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Big John's Texas Barbeque
John Crim slices up some beef brisket at his portable eatery "Big John's Texas Barbeque." Crim and his wife, Angie, have sold barbecued meats in Flagstaff for four years. (Rick Wacha/Arizona Daily Sun) Rick Wacha

For breakfast, will it be pancakes or barbecued beef brisket?

The choice is easy for loyal customers of Big John's Texas Barbeque. On a recent Friday morning, people were lined up before 10:30 a.m., patiently waiting to pick up their barbecue fix.

Yes, for fans, it's never too early for some barbecue.

"You can eat it whenever you please," said Angie Crim, who owns Big John's with her husband, John. They've been selling their barbecue for four years, first from a tent at various festivals and events.

"We sold out everywhere we went," Angie said. "Fortunately, we were blessed enough to have a lot of people who love what we do."

So they branched out, buying a mobile trailer. On Fridays and Saturdays from May to October, the Crims' big, black trailer can be found parked just off Route 66, a half mile east of Albertson's and near China Star. (In winter, they move up to Page and Lake Powell.)

"This is where folks know us. We don't park anywhere else in Flag," she said.

Yet. Starting Memorial Day weekend, Big John's will expand to a second, smaller trailer downtown, across from Wheeler Park. There, grilled tri-tip will join beef brisket and pulled pork on the menu. They also do catering for events around town.

Their goal, Angie said, has always been to give people "a little taste of Texas in Arizona." They want to make people feel like they're stopping at some little joint in Texas. In that, they've succeeded, because Texans stop in to say it's just like home. They also get lots of compliments.

"We love to hear it as much today as we did four years ago," she said. "We love what we do."

John, who grew up in Texas, calls barbecue his passion and hobby. He started learning to cook it while he was in high school in Taylor, Texas. His dad had a furniture store across the street from the world-famous Louie Mueller Barbecue, which has been recognized by the James Beard Foundation and Men's Health and Texas Monthly magazines, as well as the Food Network's "Diners, Drive-ins and Dives." John used to hang out at Louie Mueller's, observing how they cooked their award-winning barbecue.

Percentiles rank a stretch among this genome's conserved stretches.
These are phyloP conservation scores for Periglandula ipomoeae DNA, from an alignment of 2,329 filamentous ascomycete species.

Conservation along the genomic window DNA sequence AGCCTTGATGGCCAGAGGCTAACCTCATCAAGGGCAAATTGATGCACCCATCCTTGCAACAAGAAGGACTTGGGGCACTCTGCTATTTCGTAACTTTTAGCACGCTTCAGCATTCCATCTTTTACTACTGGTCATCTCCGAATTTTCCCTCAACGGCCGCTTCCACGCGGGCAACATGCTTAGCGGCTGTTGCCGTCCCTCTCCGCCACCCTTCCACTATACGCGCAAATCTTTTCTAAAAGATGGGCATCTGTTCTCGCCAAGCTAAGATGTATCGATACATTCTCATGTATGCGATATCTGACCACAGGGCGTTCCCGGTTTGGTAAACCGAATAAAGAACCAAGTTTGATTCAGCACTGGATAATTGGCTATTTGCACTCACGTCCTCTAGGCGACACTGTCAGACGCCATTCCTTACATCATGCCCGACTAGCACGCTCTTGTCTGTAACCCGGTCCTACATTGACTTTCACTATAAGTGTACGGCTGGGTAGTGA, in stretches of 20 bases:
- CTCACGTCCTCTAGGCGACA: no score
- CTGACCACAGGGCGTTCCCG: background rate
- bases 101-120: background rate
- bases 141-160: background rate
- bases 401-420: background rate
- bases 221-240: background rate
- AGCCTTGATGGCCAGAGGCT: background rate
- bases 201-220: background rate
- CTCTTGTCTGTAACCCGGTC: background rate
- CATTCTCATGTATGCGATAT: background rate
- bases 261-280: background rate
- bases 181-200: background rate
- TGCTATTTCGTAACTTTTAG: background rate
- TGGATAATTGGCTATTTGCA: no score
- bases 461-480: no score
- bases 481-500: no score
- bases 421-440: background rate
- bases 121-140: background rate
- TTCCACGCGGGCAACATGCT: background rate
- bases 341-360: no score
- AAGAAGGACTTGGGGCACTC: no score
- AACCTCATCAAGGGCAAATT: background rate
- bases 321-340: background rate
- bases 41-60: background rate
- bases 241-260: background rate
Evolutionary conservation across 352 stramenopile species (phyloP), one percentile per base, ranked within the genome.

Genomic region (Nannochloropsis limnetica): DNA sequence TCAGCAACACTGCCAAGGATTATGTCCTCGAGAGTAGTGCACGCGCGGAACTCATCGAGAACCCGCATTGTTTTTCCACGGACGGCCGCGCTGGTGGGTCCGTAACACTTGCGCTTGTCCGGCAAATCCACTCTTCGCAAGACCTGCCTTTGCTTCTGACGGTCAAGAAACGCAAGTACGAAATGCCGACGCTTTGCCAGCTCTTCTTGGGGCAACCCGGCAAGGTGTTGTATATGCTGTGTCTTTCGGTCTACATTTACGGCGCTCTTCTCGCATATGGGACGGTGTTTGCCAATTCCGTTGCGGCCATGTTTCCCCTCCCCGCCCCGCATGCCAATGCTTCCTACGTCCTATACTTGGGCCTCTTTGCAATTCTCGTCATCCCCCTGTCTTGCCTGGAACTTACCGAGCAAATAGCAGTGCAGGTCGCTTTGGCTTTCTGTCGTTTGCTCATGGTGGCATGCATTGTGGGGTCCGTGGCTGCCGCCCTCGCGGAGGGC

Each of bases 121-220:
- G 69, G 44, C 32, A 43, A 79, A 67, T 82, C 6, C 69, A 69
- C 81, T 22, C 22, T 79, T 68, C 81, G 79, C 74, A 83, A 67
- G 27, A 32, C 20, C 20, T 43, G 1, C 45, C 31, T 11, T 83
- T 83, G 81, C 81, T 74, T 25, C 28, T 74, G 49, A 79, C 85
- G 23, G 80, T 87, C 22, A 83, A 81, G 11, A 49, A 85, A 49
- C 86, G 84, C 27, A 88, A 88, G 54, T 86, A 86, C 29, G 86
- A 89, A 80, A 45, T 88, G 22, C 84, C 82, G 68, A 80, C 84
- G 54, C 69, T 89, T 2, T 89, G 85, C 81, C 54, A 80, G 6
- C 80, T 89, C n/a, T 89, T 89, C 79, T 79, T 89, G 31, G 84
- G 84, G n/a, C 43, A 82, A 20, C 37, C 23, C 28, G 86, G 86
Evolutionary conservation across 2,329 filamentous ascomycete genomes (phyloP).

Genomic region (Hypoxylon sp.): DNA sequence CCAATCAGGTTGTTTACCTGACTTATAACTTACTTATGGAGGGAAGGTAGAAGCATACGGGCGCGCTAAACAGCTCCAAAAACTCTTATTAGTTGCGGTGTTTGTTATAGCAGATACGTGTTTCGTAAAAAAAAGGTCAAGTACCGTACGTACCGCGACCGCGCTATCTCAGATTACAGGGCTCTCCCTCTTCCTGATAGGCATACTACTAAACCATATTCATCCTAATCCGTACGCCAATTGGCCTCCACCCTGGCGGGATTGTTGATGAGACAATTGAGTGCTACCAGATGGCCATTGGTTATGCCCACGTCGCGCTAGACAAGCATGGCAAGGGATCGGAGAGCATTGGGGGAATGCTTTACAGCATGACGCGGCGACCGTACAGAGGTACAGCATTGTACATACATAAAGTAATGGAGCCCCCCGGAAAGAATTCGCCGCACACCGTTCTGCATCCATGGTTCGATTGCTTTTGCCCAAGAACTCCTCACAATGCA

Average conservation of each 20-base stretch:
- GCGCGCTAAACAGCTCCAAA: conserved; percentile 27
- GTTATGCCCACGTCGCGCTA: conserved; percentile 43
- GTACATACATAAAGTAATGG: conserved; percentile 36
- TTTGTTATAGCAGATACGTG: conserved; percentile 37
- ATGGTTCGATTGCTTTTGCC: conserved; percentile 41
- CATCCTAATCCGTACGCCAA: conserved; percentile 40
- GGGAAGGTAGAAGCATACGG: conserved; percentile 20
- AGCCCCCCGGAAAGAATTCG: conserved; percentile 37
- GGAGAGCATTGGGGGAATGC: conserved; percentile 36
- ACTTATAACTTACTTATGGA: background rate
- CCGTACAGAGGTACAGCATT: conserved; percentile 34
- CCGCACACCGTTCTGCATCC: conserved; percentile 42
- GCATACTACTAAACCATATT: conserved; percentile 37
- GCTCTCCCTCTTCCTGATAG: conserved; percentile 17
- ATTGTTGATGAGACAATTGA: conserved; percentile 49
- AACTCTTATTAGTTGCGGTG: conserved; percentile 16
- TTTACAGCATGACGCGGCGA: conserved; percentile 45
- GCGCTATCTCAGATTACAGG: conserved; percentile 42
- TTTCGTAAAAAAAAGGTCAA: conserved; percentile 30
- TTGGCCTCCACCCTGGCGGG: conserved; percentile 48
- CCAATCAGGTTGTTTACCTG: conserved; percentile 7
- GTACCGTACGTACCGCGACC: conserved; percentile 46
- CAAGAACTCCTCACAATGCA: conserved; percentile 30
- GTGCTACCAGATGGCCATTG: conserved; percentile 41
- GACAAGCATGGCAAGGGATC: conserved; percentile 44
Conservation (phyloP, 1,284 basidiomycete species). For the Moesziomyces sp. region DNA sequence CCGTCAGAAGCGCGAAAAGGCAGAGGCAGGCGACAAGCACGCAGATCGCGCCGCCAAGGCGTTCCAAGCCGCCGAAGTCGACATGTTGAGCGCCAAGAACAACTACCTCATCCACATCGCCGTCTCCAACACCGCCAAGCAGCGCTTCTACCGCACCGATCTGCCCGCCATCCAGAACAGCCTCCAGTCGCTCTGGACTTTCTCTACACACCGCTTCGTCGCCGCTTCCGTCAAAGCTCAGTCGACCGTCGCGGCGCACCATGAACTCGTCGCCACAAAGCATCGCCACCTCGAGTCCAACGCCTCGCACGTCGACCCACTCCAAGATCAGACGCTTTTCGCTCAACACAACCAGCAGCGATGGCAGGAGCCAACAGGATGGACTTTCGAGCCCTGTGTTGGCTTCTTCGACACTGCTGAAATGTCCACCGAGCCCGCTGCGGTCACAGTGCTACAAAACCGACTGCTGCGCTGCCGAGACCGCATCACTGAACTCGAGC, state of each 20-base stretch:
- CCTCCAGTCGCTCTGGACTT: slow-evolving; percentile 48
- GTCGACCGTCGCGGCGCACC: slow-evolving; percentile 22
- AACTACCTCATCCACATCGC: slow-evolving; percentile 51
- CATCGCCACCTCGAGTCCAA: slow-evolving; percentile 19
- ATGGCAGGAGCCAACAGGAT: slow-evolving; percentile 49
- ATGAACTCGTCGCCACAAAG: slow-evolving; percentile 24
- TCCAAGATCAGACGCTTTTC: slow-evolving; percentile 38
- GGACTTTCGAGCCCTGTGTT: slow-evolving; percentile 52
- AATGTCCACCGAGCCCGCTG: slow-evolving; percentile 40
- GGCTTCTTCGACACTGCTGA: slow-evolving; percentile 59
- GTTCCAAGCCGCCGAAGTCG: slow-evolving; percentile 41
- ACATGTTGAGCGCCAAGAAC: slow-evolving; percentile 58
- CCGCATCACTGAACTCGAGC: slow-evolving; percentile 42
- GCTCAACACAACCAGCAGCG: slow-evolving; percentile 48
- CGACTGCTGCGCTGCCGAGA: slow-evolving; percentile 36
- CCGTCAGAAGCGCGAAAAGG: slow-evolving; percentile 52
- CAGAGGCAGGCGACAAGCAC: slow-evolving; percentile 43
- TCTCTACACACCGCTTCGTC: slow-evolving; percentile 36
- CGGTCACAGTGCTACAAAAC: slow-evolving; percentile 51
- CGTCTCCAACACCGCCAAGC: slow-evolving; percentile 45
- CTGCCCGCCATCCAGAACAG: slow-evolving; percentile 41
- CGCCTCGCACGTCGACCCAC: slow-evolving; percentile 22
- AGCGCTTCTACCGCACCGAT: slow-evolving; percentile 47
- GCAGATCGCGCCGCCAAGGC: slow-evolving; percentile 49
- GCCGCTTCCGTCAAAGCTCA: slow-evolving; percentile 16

The secret?

"You've got to cook with love," he said, adding that he takes pride in always bringing his "A game." "If my meat's not right, I won't let it out of the window."

Big John's meats are treated with a simple salt-and-pepper rub and slow-smoked over mesquite wood.

"You can't fake good barbecue," Angie said.

You also shouldn't drown it in sauce. The barbecue sauce is a condiment that should enhance the flavor of the meat, not cover it up.

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"Ours is always on the side," John said. "We want people to know what our meat tastes like."

The beef brisket is the top seller at Big John's. The menu also includes a host of traditional side dishes, such as homemade cole slaw and cowboy beans, along with smoked baby back ribs and barbecue nachos.

"We always tell people they're not Taco Bell nachos," Angie said. "They're a meal."

To drink, there's traditional sweet tea (also homemade), a selection of sodas and -- for a real indulgence -- root beer floats made with Blue Bell ice cream, another Texas tradition.

Big John's has a lot of loyal customers, Angie said. Some honk their horns as they drive by.

"It's fun," she said. "They want to say, 'hi.'"

Some of them will even go so far as to choose pancakes over brisket first thing in the morning.


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